Although returns and refunds are disadvantageous for businesses, returns are bound to occur in businesses that sell products. The Reverse Logistics Executive Council conducted a survey involving the reasons for product returns. The 65 consumer electronics companies that completed the survey indicated the primary reasons businesses accept product returns are product defects, advertisement purposes, shipping errors and to balance inventory stock. When a business issues a refund for a product, it must account for this refund on its financial statements.
Sales Returns and Allowances
"Sales returns and allowances" is an account on the income statement that is referred to as a contra revenue account -- that is, it moves in the opposite direction as revenue. Businesses use this account when customers return merchandise due to a defective product or any other reason. This account reduces the company's net sales.
Accounts receivable is an account on the balance sheet. This account reflects the amount of sales the business has made on credit, as opposed to cash sales.
Credit Sales Refunds
If a customer purchased a product on credit and returns that product for a refund, the business would have to make specific adjustments to its financial statements. The company would first make a debit entry to sales returns and allowances that equals the exact amount of the purchase. It would credit accounts receivable by the same amount. By debiting sales returns and allowances, the company indicates on its income statement that its revenue is reduced by the amount of the refund. By crediting accounts receivable, the company indicates on its balance sheet that its money inflow from credit sales is reduced by the amount of the purchase.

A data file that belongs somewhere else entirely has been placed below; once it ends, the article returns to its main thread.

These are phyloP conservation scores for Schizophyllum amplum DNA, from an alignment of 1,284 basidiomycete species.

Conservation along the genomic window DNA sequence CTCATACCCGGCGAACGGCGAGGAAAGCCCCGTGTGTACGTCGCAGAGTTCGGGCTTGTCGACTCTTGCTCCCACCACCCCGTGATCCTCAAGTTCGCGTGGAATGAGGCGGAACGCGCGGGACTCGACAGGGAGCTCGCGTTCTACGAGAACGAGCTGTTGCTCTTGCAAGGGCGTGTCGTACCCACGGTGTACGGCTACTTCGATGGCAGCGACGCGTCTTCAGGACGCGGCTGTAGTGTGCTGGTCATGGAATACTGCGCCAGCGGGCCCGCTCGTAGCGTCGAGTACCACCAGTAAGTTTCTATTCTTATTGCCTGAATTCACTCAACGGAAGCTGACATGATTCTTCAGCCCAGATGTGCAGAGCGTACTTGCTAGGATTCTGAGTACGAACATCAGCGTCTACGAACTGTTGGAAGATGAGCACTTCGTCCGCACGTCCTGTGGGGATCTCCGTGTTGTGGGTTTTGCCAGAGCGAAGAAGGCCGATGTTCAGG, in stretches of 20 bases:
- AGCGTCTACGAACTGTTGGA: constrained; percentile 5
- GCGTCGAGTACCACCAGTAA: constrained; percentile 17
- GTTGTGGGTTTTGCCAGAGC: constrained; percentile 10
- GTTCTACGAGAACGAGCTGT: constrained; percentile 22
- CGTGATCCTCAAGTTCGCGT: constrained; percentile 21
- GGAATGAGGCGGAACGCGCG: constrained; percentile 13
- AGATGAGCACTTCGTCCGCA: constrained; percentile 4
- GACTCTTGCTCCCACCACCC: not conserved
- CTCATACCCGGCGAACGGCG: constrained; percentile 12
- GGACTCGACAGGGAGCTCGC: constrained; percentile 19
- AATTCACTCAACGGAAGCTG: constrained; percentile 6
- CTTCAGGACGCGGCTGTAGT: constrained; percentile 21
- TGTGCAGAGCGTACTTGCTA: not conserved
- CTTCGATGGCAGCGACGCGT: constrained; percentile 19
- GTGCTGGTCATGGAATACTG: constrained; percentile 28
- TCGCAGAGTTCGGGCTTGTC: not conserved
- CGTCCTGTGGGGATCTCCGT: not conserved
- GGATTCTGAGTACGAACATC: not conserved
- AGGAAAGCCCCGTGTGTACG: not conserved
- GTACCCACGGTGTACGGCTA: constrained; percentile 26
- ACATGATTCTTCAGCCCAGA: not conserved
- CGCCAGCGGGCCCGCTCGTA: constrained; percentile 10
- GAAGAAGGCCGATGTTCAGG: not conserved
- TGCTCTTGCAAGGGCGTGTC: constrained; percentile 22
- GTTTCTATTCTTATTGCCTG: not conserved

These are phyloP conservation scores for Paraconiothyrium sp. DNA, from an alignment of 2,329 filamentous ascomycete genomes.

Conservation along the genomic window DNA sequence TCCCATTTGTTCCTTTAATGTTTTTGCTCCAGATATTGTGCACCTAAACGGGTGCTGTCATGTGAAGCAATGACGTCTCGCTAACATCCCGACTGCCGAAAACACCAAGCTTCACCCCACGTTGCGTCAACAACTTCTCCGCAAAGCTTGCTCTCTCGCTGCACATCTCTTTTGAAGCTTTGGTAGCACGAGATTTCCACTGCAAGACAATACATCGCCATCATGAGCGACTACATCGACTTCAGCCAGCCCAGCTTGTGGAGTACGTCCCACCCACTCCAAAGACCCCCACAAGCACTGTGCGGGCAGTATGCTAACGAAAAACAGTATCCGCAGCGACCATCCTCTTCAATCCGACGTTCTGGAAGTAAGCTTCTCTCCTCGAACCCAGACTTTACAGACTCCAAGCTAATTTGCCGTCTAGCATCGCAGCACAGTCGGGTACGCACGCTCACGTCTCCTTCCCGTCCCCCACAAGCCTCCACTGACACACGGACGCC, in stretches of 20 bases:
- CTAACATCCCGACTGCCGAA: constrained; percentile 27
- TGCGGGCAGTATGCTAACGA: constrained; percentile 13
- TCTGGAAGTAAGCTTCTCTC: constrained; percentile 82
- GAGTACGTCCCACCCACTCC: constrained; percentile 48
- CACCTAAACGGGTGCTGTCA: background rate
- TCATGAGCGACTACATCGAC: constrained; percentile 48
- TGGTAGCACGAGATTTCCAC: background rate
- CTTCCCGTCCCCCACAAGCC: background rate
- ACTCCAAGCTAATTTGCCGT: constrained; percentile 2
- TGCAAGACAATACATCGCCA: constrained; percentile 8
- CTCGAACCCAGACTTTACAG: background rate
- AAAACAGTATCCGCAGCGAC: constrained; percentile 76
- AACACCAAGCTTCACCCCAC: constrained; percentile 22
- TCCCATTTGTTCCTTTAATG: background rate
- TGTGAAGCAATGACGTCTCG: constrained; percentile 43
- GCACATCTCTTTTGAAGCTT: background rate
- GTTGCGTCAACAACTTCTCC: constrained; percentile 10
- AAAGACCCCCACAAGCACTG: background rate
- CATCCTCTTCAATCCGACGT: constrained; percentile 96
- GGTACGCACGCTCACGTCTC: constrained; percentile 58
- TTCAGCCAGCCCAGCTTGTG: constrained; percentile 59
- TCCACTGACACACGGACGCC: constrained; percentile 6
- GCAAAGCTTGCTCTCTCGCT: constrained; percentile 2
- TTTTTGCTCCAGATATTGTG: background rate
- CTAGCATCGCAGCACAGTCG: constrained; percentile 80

Cash Sales Refunds
If the customer purchased a product in cash and returns it for a refund, the company would make a debit entry to sales returns and allowances that equals the exact amount of the purchase. The difference with a cash refund is that instead of making a credit entry to accounts receivable, the company would credit cash by the amount of the purchase. By crediting cash, the company indicates on its balance sheet that its cash is reduced by the amount of the purchase.
E.M. Rawes is a professional writer specializing in business, finance, mathematical and social sciences topics. She completed her studies at the University of Maryland, where she earned her Bachelor of Science. During her time working in workforce management and as a financial analyst, she reinforced her business and financial know-how.